The well-groomed horses slogged up the hill, each one bearing the weight of a local or foreign tourist. Each one guided by a local villager who might be anywhere between six and 60. The guide who led my tan horse was an adult, but I was surprised to see young girls and boys alike leading these large animals up the steep incline. The beautiful roan horse one of my friends rode was guided by a small boy no older than 10. Our adventure took place in the Mexican selva or jungle of Valle del Bravo, a national nature preserve two hours west of Mexico City where I was visiting friends.
After 45 minutes our guides and horses simply stopped. I heard a commotion, turned around and saw everyone looking skyward. Thousands and thousands of monarch butterflies whirred in unison as they dipped and flew through the trees. Those resting appeared like Christmas ornaments dangling from the tall Mexican pine trees.
Thousands more monarchs rested on tree trunks and limbs waiting for mating season to begin.
Monarchs fly better when it’s warmer. A few couldn’t survive the cold. Still others lay dead on fallen logs or humus. Some no doubt became lunch to hungry birds that ate only the body of the creature, leaving their lovely wings behind decorating the forest with the colors of a tiger.
The population we saw had hit the terminus of their predecessors’ journey from Canada. Annually five generations of monarchs take turns fulfilling their destiny on the 2,000+ mile journey. Each generation lives between two to six weeks although if you include their entire lifecycle from egg to adult, it would be more like six to eight weeks.
Carlos Gottfriend summarizes the monarch’s extraordinary capacity this way:
The colors of its wings, its capacity to generate heat, its incredible resistance to carry out long flights at a considerable speed, reveal the dedication with which nature created this insect, whose organism is something so perfect and integrally designed that it surpasses any machine Invented by man. –México desconocido, noviembre 1981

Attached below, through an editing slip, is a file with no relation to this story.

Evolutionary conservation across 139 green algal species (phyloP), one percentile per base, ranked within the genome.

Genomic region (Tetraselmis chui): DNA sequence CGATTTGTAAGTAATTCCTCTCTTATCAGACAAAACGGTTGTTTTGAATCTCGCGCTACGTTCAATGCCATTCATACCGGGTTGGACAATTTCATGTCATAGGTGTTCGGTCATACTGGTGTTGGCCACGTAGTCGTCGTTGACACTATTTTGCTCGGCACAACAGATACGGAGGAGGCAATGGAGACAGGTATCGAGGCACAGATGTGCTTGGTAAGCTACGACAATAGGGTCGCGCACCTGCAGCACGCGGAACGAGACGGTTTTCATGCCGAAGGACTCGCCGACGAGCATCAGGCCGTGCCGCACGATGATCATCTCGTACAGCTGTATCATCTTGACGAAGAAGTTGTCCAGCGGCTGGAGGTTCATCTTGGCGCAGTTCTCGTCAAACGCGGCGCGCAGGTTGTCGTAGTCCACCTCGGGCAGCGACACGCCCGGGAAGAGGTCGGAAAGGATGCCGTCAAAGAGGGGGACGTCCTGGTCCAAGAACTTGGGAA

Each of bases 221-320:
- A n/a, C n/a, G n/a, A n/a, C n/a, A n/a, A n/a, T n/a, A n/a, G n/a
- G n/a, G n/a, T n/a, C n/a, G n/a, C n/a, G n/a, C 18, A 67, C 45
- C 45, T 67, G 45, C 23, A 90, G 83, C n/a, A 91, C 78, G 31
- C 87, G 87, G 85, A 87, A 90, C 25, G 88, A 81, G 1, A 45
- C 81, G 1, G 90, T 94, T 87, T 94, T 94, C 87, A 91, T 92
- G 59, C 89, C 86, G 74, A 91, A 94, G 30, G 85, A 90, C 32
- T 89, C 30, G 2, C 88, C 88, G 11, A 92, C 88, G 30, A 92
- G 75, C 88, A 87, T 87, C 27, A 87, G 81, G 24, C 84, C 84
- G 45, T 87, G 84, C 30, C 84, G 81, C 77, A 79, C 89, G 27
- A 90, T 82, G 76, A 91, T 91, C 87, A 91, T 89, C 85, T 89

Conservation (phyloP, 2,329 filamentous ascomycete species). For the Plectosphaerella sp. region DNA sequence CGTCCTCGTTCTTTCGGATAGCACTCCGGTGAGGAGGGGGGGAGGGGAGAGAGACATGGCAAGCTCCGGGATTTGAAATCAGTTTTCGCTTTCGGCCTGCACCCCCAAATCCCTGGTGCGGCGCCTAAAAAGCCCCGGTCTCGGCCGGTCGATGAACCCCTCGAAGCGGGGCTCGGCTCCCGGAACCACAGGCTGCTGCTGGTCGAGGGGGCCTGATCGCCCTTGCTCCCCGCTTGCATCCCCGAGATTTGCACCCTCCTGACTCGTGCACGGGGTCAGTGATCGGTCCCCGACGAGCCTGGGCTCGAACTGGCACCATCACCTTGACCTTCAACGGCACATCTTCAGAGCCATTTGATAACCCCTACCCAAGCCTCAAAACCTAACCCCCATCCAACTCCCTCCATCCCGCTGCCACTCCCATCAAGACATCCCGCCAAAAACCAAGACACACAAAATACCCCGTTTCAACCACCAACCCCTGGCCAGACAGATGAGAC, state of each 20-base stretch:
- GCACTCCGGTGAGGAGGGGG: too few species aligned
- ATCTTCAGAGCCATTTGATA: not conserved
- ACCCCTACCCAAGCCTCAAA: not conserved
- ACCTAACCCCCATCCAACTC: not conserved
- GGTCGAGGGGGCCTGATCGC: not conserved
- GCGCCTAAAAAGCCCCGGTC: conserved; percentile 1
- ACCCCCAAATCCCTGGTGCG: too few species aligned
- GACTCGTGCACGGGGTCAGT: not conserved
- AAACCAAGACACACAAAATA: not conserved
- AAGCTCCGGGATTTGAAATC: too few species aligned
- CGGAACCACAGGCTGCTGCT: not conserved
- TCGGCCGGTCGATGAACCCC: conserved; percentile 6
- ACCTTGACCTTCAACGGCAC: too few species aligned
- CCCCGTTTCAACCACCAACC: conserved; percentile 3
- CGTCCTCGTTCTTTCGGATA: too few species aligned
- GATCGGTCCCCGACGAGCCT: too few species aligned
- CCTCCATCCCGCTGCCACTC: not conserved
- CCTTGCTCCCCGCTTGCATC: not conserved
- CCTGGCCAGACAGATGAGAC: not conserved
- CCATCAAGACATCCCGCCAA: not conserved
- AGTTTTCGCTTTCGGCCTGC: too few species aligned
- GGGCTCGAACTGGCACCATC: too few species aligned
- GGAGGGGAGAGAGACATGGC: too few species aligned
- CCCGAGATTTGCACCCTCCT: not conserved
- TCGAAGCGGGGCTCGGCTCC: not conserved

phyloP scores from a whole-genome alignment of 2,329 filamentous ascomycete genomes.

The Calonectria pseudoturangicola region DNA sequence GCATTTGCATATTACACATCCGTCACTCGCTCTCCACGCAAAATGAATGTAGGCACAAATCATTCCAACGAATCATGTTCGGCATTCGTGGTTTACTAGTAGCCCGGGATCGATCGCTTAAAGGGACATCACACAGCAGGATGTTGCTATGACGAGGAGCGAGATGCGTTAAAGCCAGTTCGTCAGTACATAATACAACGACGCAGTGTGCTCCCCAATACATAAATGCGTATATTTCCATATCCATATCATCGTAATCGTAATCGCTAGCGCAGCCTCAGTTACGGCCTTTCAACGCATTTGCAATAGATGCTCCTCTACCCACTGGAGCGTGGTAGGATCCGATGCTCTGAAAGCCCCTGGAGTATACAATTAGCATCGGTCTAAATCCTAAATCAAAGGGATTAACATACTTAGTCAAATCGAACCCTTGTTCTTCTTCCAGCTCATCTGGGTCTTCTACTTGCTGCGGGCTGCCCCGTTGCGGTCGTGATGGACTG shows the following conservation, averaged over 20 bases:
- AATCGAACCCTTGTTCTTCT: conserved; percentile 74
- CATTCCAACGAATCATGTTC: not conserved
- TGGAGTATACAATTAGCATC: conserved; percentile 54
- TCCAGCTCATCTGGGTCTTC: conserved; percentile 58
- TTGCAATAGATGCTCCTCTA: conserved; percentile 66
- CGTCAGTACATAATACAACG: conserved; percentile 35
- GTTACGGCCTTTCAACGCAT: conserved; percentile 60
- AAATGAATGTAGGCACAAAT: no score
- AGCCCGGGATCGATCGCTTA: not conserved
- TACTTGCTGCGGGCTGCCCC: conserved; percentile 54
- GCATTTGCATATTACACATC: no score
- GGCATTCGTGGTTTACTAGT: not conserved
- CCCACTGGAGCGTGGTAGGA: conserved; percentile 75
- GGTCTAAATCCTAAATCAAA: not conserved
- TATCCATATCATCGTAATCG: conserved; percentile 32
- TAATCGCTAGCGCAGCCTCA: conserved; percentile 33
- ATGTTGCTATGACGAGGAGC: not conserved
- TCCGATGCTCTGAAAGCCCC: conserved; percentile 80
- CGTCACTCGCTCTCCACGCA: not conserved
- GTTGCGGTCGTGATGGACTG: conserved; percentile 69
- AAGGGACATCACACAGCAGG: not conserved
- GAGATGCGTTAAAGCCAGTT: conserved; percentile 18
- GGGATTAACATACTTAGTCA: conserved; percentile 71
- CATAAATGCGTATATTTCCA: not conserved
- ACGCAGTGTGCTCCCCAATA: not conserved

All of this natural wonder is threatened. Monarch populations are declining precipitously. According to the Xerces Society for Invertebrate Conservation, “A documented 74% decline in California overwintering population since the late 1990s mirrors the steep decline, estimated at 80–90%, of the number of butterflies in Michoacán, Mexico, over the same period.” Note that we were not viewing the Michoacán population but a population relatively nearby.
Despite the challenges of habitat loss, pesticides and climate change, among other factors, humans can still help monarch preservation. Planting the right species of milkweed, which is the required food of monarch caterpillars (and other insects) can support their recovery. A good place to start to ensure you get the right species of milkweed is the Society’s website, which is filled with excellent resources. Visit http://www.xerces.org/milkweed-seed-finder to find seeds suitable for your area.